Design project TU Eindhoven, the Netherlands
Co-designers: Olga van Meeteren, Danielle Ooms, Lotte Sluijs

Taki was designed for the course ‘Designing for the Everyday’, in which the qualities embodied in the everyday are addressed from an interaction design perspective. Also, the goal of the course was to explore the relation between designed artifacts and the everyday they are involved in. The final assignment was to design an artifact for an everyday ritual, in this case, water plants. The spiral-like shape allows you to pour the water into the artifact with full engagement. The water flows steadily in round circles until it reaches the earth of the plant. A part of the water gets absorbed by the plant and the remaining of it drips into the reservoir beneath the plant. This water can be reused by pouring it back into the watering pot.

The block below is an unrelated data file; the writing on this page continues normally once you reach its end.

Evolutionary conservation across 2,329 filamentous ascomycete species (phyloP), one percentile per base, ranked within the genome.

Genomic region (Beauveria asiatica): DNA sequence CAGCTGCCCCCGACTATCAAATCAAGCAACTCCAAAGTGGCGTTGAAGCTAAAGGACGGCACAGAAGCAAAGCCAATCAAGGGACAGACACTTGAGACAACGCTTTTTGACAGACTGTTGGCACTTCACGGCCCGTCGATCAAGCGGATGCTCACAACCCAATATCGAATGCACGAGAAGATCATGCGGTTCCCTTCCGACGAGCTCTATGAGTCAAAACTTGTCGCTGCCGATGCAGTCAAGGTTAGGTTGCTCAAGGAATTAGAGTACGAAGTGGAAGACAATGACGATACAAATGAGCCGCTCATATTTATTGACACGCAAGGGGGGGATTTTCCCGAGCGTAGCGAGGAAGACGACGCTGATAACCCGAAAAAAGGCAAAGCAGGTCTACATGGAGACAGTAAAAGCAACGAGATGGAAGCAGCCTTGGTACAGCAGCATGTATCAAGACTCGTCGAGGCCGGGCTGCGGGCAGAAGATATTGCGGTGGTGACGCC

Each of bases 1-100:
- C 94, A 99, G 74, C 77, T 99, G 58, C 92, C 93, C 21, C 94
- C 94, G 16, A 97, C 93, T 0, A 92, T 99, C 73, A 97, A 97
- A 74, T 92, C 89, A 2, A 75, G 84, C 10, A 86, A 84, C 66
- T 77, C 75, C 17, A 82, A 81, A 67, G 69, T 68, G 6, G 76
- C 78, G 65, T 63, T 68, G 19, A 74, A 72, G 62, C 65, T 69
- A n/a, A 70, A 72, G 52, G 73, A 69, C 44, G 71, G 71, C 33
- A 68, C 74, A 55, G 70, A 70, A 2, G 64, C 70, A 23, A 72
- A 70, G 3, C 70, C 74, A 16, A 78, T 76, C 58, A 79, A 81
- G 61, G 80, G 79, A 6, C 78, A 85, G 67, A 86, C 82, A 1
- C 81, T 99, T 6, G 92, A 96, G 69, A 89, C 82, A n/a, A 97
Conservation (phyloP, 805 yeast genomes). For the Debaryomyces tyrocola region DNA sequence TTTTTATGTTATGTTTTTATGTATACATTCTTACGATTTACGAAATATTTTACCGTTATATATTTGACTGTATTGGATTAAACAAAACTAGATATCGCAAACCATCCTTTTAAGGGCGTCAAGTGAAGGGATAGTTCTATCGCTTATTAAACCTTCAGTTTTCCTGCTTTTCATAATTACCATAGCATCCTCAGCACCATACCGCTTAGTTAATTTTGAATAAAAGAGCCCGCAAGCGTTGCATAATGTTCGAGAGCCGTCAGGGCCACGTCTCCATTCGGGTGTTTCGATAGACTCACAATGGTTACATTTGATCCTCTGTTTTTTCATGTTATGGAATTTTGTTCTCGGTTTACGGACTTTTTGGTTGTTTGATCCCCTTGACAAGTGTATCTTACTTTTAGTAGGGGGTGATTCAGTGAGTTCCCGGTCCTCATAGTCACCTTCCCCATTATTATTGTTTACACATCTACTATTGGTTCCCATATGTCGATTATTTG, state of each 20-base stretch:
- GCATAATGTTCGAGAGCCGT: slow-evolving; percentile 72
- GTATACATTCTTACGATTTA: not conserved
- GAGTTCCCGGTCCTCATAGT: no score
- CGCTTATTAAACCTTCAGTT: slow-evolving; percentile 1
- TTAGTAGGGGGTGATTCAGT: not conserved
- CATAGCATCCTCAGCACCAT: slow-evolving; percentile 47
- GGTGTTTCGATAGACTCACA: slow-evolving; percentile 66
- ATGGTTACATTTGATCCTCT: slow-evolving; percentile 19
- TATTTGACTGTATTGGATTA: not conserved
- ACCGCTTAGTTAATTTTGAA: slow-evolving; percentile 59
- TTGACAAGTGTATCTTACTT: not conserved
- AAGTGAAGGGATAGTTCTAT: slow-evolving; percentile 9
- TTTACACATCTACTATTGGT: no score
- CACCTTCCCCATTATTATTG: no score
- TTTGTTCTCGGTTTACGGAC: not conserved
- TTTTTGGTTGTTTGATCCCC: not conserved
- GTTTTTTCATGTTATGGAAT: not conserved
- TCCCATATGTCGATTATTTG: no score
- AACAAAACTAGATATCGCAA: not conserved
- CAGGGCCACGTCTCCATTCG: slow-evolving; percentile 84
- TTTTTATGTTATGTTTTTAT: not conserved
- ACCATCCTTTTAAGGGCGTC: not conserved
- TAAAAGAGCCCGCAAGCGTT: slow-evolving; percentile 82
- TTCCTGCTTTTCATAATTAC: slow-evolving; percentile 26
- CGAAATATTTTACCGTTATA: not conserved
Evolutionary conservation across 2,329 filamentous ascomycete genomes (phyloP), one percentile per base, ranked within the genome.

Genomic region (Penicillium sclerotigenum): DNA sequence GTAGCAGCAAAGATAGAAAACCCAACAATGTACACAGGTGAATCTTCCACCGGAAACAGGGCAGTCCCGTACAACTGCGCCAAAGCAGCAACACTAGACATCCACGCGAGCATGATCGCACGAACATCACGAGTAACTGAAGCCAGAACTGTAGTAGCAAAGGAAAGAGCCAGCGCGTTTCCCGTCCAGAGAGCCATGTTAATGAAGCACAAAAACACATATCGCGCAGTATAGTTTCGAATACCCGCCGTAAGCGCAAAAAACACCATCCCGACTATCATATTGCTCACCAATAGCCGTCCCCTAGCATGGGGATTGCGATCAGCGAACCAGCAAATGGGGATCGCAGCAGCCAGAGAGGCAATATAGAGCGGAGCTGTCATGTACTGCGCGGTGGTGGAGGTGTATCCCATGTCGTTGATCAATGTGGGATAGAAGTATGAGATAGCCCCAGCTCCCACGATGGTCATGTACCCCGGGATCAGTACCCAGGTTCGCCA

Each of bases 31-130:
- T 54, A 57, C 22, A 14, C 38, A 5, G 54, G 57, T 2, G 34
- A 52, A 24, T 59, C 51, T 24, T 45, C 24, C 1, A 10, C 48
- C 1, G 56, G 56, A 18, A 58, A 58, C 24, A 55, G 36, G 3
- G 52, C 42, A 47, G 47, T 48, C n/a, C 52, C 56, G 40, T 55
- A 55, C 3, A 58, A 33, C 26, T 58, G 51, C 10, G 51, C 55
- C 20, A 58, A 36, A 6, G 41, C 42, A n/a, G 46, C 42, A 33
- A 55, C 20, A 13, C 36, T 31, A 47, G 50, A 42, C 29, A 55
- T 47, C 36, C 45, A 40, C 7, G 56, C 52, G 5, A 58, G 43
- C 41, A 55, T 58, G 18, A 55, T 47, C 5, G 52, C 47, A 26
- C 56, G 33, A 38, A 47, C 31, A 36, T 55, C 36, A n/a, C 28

The underlying values of Taki are heavily influenced by Japanese culture, specifically by Wabi-Sabi. Wabi Sabi is the Japanese aesthetic; it finds beauty in things imperfect, impermanent and incomplete, but also in things organic, asymmetrical and simple (Koren, 1994). Therefore, the design decisions resulted in artifact completely made by hand, out of natural materials including soapstone, oak wood, and bee wax. Because of the lack of big soupstones, another Wabi-Sabi technique called Kintsugi is for glue different soapstone parts mixed with powdered gold. The aim of this method is to show that broken objects are not something to hide but to display with pride.

Eva van der Born
Eindhoven, The Netherlands
  +31 6 374 712 44

© Eva van der Born 2020